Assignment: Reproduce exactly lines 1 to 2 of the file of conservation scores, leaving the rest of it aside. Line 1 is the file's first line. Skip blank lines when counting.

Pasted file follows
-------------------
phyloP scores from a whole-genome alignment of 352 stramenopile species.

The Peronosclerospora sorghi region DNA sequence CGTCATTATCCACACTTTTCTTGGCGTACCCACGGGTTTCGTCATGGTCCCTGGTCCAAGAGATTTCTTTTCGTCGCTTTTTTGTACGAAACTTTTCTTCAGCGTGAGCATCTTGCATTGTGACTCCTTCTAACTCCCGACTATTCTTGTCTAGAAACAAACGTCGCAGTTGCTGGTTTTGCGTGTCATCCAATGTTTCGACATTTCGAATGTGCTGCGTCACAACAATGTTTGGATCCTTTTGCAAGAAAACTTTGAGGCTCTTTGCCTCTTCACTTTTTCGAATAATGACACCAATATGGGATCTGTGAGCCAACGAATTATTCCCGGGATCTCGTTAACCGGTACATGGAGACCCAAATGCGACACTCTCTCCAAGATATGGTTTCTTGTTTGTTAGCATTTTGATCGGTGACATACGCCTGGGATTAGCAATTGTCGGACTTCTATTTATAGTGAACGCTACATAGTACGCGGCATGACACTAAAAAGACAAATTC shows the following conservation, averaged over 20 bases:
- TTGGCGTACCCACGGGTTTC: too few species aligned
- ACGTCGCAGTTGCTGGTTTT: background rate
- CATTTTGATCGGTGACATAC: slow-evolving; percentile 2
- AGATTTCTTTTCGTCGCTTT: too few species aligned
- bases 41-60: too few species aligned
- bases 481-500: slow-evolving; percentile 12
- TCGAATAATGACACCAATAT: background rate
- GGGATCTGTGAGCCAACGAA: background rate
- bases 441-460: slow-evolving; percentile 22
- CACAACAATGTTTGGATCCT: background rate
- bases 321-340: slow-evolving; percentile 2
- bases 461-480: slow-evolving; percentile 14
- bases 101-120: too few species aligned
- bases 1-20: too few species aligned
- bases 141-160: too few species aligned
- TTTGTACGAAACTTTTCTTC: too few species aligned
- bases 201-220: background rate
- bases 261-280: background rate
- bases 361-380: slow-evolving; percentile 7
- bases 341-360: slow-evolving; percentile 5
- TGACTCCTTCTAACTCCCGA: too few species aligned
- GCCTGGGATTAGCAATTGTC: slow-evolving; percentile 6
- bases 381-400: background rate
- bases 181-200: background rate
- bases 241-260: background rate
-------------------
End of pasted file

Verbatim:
phyloP scores from a whole-genome alignment of 352 stramenopile species.

The Peronosclerospora sorghi region DNA sequence CGTCATTATCCACACTTTTCTTGGCGTACCCACGGGTTTCGTCATGGTCCCTGGTCCAAGAGATTTCTTTTCGTCGCTTTTTTGTACGAAACTTTTCTTCAGCGTGAGCATCTTGCATTGTGACTCCTTCTAACTCCCGACTATTCTTGTCTAGAAACAAACGTCGCAGTTGCTGGTTTTGCGTGTCATCCAATGTTTCGACATTTCGAATGTGCTGCGTCACAACAATGTTTGGATCCTTTTGCAAGAAAACTTTGAGGCTCTTTGCCTCTTCACTTTTTCGAATAATGACACCAATATGGGATCTGTGAGCCAACGAATTATTCCCGGGATCTCGTTAACCGGTACATGGAGACCCAAATGCGACACTCTCTCCAAGATATGGTTTCTTGTTTGTTAGCATTTTGATCGGTGACATACGCCTGGGATTAGCAATTGTCGGACTTCTATTTATAGTGAACGCTACATAGTACGCGGCATGACACTAAAAAGACAAATTC shows the following conservation, averaged over 20 bases: